The 115-year-old J.C. Penney Co. Inc. is just catching up to modern retailing, according to Marvin Ellison, chairman and chief executive officer.
But even as Ellison pushes the company to sharpen its omnichannel chops, J.C. Penney finds itself in the midst of a market in radical transformation, leading to wider losses and lower sales. Apparel, the company’s largest business and still a hope for the future, lagged the generally weak results.
The retailer’s first-quarter net losses widened to $180 million, or 58 cents a share, from $68 million, or 22 cents, a year ago. The bottom line benefitted from the sale of a distribution facility that resulted in a first-quarter gain of $111 million. Sales slipped 3.7 percent to $2.7 billion from $2.8 billion a year ago as comparable-store sales dropped 3.5 percent.
The reaction on Wall Street was strong. Investors pushed shares of J.C. Penney down 14 percent to $4.55 on Friday, leaving the firm with a market capitalization of $1.4 billion.
“This disappointing top-line result was in large part due to a very difficult month of February,” Ellison told analysts on a morning conference call Friday. “Although we’re less than pleased with the overall top-line sales results for the first quarter, we were encouraged by the positive comp performance achieved in April. Our comp performance through the nine-week March and April period improved approximately 600 basis points versus February.”
The ceo said apparel comps were worse than overall company performance in the first quarter and acknowledged that “we have no great optimism that we’re going to swing apparel to positive comps” for the year.
But Ellison added: “There are categories in apparel, active being one, dresses and some components of contemporary and casual that we’re expecting to see positive comps in. But overall, we have apparel planned down appropriately. So if we can hit a plan, which is a modest plan of negative comps for apparel and continue to see the growth trajectory that we discussed in categories like home and appliances and Sephora and salon and fine jewelry, and all of those other growth areas, including [omnichannel retailing], we think we are well within our range for guidance.”
The retailer maintained its annual sales guidance, which calls for comps to range from down 1 percent to up 1 percent.
J.C. Penney is moving much more quickly than it did in the past and is getting looks from the design room to the sales floor 40 percent faster.
It is also better connecting its digital and store operations, something that’s been a big push across the industry, although progress has been uneven with some chains pushing ahead and others lagging behind.
Michael Amend, executive vice president of omnichannel, told analysts that the company is expanding its online stockkeeping units, which rose 40 percent in the first quarter to about twice the number of goods held in its largest store.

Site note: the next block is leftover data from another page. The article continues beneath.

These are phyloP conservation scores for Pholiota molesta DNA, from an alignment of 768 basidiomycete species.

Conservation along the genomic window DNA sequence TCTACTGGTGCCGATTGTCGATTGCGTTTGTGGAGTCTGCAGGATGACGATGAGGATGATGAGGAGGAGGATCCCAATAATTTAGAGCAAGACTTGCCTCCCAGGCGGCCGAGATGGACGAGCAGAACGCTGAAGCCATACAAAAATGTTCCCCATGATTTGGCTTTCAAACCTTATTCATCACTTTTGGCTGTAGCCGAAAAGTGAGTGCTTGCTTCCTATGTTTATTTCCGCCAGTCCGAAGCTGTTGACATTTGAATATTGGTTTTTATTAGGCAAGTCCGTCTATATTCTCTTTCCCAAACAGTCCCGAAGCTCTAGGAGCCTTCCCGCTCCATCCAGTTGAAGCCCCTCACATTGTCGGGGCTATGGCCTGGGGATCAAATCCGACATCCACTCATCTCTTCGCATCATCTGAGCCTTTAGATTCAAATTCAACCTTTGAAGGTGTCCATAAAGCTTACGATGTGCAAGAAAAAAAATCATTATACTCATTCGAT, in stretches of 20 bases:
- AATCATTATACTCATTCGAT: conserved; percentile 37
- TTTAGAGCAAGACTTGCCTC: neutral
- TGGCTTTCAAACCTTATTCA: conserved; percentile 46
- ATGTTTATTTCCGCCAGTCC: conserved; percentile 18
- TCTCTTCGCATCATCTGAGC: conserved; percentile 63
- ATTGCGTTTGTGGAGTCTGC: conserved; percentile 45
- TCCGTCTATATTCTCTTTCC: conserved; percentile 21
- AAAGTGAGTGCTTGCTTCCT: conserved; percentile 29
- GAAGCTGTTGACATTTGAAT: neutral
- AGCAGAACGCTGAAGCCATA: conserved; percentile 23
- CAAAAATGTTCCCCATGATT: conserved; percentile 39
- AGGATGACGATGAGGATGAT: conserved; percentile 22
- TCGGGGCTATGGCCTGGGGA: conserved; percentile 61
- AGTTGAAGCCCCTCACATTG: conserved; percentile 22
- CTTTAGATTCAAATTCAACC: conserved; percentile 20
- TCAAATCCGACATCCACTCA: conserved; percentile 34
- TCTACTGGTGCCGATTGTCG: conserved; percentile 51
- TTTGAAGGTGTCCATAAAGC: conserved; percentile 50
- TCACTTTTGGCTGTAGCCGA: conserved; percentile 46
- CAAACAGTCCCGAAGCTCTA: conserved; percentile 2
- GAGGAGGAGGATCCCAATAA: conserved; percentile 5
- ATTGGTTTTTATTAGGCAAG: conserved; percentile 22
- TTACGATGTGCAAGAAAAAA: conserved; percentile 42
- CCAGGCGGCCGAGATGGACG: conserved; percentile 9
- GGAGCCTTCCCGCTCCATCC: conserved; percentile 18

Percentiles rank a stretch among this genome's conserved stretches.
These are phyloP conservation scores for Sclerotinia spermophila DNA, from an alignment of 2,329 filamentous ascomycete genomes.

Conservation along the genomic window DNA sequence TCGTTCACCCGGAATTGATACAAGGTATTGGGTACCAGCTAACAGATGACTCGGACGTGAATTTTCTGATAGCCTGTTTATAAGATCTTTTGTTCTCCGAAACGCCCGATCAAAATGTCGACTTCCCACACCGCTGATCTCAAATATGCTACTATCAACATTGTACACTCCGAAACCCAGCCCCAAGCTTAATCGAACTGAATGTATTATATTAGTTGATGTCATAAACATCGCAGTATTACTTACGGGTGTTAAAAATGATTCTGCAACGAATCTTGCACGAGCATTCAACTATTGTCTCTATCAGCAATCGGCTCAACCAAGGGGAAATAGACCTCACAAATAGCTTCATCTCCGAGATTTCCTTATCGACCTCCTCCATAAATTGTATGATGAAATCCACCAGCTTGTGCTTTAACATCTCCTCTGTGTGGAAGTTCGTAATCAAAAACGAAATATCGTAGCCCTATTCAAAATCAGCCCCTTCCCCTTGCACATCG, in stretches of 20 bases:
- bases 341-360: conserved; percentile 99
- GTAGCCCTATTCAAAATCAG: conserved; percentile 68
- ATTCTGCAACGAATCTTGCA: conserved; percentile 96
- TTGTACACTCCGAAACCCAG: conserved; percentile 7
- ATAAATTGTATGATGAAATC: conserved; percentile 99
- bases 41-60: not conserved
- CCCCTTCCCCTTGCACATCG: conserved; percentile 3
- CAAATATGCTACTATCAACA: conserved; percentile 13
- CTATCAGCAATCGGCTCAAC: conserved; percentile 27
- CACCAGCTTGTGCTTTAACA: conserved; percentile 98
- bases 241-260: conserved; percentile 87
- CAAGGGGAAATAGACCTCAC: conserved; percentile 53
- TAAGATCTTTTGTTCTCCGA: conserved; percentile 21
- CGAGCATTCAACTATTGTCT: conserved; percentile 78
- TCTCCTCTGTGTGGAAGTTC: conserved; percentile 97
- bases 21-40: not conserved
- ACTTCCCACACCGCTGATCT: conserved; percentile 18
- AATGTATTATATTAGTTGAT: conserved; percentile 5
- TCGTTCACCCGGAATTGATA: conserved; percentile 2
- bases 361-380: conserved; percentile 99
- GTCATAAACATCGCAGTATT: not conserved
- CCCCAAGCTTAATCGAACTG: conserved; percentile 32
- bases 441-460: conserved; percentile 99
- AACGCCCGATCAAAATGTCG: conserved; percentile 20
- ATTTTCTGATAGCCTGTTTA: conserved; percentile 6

“There’s a huge opportunity for us to continue to expand in this space,” Amend said. “If you look at what customer feedback is, as well as if you look at what customers are searching for on our site, there’s a clear opportunity for us to both expand the categories that we’re already in [and grow with] new categories and with new brands.”
Like many other retailers, J.C. Penney is downsizing its store footprint as its web business grows and pressure generally intensifies in a weak market. The firm this month will start to liquidate goods at the majority of the 138 stores it previously pegged for closure.
All the more reason for the remaining store and the web to work more closely together.
Ellison hammered home the omni point, noting that J.C. Penney is also expanding its ability to fulfill online orders directly from the stores, moving from about 250 stores today to the full fleet of 875 doors, which will nearly quadruple the available inventory for sell online.”
“My optimism on the future of J.C. Penney is in large part due to the fact we’re still playing catch-up to many of our competitors,” Ellison said. “As we improve our in-store environment and modernize systems like pricing and omnichannel, we see immediate benefits, therefore, we know the upside for profit and revenue exist. We simply had to move faster.”
But how fast is fast enough?
Credit Suisse analyst Christian Buss wrote in an analysis that he remained “concerned about the company’s ability to generate adequate returns with store comps negative and investments skewed to lower-margin home, appliance and online business.”
He cut his target price on the company stock to $5 to $6 and kept his rating at “underperform.”
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